10. 10. Pass Over <ul><li>This Hebrew festival is usually celebrated in late March or April. It usually lasts seven or eight days and commemorates when the angel of God “passed over” the houses of the Hebrews who sprinkled their doorposts with the blood of the paschal lamb. Exploring the traditions of Passover is an excellent opportunity for teaching children. The Passover festival, one that Jesus himself actively participated in, gives children a better understanding of the Christian faith as well as providing a deeper understanding of cross cultural beliefs. Check out books from the library and learn more about this important tradition. </li></ul>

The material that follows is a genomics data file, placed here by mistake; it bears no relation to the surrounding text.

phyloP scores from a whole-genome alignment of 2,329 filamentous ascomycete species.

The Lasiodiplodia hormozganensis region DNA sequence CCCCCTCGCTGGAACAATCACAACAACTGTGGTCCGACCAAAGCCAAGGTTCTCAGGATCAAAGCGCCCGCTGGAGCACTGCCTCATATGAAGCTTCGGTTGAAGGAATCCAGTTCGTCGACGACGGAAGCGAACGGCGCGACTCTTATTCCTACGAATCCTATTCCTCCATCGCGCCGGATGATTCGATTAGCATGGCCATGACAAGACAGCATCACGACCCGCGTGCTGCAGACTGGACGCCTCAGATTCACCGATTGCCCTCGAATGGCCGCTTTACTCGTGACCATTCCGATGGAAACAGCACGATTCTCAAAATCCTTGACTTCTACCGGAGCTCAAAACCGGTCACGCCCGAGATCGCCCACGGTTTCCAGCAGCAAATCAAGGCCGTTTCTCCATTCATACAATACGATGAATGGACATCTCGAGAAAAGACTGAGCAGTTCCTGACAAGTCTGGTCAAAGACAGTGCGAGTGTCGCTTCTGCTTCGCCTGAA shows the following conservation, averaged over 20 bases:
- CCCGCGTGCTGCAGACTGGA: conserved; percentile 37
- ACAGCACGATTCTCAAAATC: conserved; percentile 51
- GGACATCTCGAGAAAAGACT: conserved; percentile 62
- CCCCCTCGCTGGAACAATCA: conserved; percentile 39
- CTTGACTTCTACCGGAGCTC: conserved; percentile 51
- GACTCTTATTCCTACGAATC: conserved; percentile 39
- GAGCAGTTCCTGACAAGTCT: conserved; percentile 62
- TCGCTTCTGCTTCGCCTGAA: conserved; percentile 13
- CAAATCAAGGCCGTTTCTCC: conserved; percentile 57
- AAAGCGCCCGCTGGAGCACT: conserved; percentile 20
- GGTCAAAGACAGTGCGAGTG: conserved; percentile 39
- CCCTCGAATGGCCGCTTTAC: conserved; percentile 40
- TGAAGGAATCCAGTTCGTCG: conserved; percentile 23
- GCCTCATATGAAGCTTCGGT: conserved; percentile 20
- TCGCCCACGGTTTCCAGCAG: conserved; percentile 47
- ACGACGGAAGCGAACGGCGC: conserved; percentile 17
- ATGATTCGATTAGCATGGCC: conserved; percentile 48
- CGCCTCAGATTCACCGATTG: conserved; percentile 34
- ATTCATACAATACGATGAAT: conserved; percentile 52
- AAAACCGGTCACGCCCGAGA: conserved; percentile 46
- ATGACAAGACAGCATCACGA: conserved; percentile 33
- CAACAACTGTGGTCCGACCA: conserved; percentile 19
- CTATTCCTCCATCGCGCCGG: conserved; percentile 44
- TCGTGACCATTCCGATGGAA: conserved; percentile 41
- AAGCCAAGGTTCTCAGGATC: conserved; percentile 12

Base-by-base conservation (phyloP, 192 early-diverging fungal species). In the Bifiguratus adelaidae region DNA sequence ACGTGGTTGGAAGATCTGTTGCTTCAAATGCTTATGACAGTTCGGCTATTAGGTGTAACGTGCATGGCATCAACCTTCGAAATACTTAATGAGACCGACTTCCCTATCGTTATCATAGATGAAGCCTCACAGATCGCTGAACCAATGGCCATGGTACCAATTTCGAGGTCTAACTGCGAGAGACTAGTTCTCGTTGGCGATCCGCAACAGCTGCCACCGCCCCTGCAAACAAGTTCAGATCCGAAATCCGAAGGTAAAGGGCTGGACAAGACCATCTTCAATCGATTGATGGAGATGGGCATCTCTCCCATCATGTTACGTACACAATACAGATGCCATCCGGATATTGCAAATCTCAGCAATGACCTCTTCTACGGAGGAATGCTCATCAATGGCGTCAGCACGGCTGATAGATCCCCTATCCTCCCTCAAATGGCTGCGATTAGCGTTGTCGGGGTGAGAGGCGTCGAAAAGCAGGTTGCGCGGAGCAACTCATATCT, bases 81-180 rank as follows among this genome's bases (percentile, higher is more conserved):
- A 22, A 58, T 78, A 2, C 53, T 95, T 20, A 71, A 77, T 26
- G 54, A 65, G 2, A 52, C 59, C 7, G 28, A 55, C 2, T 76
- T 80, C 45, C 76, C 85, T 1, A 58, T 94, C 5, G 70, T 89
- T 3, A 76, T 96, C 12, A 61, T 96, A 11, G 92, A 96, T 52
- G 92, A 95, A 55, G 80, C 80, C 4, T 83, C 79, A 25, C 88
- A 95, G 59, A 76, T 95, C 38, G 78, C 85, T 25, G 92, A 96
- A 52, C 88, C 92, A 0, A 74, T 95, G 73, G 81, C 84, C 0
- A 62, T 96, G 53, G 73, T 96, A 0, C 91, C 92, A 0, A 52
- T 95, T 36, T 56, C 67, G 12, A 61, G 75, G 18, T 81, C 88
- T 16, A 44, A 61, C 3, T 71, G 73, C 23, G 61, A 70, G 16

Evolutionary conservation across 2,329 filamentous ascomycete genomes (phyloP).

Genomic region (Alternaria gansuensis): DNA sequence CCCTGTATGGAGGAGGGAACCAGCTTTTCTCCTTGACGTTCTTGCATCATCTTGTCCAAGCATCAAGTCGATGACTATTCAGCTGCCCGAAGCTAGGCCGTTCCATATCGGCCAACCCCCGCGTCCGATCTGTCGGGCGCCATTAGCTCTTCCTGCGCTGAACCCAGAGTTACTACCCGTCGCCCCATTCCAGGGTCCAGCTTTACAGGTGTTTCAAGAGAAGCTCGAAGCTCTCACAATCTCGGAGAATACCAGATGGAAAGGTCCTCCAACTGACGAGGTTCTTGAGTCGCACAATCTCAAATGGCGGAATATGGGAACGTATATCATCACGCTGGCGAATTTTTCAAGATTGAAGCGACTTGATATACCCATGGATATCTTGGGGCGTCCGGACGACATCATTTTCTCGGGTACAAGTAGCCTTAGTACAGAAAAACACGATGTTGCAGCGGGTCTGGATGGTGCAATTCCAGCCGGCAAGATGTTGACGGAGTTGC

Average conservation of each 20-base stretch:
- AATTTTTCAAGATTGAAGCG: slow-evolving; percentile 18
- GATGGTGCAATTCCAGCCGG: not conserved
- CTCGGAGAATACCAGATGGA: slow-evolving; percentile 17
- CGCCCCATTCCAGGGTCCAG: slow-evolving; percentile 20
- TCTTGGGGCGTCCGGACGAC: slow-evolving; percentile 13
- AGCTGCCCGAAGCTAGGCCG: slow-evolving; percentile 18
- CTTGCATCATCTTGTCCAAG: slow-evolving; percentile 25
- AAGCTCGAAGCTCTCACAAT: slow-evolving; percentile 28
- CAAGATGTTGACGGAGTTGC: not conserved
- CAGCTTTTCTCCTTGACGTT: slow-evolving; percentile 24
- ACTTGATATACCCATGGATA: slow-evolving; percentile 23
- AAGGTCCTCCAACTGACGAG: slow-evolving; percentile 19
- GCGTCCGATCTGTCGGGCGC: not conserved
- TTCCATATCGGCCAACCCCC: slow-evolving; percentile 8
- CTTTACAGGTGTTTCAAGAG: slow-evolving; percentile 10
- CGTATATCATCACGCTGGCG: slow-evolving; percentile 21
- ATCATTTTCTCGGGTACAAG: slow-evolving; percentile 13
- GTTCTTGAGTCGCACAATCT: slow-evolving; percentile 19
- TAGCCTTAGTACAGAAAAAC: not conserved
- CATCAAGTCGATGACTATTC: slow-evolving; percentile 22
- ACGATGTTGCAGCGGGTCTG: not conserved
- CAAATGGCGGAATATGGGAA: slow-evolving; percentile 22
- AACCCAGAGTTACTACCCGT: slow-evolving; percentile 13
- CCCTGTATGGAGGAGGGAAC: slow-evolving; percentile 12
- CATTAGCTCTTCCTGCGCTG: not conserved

11. 11. April 22. Earth Day <ul><li>The first Earth Day was held in 1970. This holiday is intended to create an awareness of responsible stewardship of our fragile planet’s resources. </li></ul><ul><li>Earth Day is a good time to make a donation or renew a membership to an environmental organization such as Defender’s of Wildlife, Audubon Society, Nature Conservancy or the Sierra Club. There are numerous organizations to choose from but it is a good idea to check out the track record before you make a decision. </li></ul>